Weary from traveling to be with my nearly 97-year-old critically ill mother and having spent the night at her bedside, I had an errand to do. My mission? To buy a new dress for my mother. While my brother kept vigil, I left her bedside on that warm April afternoon and drove 20 miles to the nearest shopping center.
I was consumed with sadness during those miles, shedding a tear or two, recalling so many memories and wondering if my mother would still be alive when I returned.
Nothing seemed right. Too glitzy. Short sleeves. Neckline too low. Wrong color. Too extravagant. I wandered through the abundantly stocked dress racks finding nothing that I felt appropriate and becoming weary and robot-like with each step. Then in a corner, almost hidden away, there it was. Just what I was looking for. Right color, right style, gentle, soft, with butterflies. Perfect. Yes, this was the dress.
I shuffled to the counter. The clerk asked if I had a store charge card and told me with excitement that if I opened an account that day my purchase would be reduced by 15 percent. Yeah, whatever. Then she looked carefully at what I was buying and asked, again with excitement, “Are you going to a party?” I lost it. Tears flowed. I couldn’t speak. After a few minutes, I quietly told her I was buying a dress for my mother to be buried in. She apologized profusely and offered her condolences.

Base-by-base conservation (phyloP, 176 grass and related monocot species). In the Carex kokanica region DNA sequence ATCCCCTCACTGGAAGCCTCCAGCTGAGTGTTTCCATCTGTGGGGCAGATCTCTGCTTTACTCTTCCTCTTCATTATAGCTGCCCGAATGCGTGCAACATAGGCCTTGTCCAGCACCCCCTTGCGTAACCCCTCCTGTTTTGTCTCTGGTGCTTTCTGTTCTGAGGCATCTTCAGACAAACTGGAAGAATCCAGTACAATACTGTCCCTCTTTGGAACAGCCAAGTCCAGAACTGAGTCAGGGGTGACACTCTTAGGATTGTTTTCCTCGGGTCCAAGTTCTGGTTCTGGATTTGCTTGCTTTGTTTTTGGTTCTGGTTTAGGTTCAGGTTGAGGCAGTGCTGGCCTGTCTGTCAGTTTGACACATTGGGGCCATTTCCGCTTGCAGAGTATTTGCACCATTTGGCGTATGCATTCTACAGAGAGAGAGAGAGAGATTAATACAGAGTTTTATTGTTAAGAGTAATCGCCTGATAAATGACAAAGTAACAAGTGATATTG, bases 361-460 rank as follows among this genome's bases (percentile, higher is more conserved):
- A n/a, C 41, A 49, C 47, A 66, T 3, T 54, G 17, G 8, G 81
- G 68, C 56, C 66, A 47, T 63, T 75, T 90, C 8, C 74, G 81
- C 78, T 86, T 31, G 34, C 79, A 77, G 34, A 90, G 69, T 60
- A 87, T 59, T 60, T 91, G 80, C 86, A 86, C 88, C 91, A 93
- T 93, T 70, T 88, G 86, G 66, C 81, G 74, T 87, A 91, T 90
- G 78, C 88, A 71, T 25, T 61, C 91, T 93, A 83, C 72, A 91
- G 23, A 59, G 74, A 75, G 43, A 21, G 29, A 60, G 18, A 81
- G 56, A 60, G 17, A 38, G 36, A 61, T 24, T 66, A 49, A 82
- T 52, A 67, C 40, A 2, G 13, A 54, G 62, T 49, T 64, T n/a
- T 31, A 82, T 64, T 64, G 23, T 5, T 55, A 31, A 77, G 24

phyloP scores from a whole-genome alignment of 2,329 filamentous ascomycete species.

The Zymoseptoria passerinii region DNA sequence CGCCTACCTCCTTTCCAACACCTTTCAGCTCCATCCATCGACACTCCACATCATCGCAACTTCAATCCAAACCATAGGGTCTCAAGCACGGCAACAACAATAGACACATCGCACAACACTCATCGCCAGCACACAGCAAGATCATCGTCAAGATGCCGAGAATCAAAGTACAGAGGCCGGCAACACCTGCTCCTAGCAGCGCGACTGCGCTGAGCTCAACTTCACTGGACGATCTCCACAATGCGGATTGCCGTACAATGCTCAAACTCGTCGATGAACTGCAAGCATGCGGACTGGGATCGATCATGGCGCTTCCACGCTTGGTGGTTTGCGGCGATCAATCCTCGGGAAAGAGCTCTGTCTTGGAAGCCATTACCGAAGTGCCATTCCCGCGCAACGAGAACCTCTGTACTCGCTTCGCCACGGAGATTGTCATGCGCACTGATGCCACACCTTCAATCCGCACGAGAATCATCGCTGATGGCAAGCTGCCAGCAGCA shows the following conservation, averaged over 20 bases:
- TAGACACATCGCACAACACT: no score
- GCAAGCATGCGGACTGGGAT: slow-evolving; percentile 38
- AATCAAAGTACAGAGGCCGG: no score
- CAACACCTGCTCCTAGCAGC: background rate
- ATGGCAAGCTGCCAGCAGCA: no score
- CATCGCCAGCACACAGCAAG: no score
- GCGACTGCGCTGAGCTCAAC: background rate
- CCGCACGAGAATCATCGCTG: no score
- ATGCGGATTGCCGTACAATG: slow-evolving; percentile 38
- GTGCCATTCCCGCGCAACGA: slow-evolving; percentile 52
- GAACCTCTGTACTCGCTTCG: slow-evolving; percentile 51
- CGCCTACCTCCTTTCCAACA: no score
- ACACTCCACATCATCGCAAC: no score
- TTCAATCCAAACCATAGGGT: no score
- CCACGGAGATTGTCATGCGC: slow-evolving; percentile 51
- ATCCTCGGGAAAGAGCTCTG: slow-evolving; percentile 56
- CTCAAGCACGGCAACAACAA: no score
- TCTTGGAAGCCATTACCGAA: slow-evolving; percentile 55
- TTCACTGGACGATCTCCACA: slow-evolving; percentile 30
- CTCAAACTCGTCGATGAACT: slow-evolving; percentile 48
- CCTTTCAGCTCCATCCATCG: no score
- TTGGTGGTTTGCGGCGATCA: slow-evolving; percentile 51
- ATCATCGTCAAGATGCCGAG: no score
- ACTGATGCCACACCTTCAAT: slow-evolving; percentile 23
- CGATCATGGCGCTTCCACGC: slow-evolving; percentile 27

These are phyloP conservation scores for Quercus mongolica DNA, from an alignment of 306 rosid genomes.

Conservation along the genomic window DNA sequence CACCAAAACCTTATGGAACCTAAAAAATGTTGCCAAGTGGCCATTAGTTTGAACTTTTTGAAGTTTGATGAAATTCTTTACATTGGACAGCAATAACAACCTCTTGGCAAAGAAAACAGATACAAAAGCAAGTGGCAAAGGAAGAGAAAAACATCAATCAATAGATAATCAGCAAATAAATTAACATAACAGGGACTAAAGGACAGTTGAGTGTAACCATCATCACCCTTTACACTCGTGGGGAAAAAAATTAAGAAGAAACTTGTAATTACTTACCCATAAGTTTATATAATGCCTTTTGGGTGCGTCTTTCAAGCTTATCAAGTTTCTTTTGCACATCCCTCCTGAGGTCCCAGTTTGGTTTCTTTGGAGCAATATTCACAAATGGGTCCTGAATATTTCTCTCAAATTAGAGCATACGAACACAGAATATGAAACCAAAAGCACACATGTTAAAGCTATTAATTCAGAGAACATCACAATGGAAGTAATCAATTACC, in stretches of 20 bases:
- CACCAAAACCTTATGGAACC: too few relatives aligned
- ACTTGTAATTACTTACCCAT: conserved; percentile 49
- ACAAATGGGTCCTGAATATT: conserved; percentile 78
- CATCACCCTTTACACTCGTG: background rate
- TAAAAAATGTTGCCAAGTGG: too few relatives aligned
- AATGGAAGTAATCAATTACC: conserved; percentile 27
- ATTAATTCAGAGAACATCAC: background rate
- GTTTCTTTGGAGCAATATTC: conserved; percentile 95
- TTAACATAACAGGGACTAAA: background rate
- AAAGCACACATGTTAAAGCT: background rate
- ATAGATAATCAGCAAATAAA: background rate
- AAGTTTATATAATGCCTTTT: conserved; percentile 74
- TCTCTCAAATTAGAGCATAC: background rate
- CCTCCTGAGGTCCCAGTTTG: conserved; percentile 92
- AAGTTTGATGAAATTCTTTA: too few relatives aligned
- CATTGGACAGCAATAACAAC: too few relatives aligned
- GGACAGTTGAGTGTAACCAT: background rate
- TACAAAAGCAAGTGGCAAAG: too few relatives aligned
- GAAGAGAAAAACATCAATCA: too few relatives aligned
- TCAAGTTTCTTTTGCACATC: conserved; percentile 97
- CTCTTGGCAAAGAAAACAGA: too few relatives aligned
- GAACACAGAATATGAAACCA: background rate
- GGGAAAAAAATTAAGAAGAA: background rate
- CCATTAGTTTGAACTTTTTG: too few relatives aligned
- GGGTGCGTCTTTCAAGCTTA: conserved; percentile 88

Was I going to a party? Those words hit me hard. Of course I wasn’t going to a party. Funerals aren’t parties. Everyone knows that. But wait ... My mother was going to a party—to the grandest of parties. I could be happy about that.
In a most unique way that clerk helped me see beyond my momentary sorrow and pain to envision resurrection and new life with wholeness of body.
Ten days later my mother did go to that party. As I again looked at the dress, the wonderful peace of God embraced me and caused a smile to fill my soul.
© 2016 Augsburg Fortress, Publishers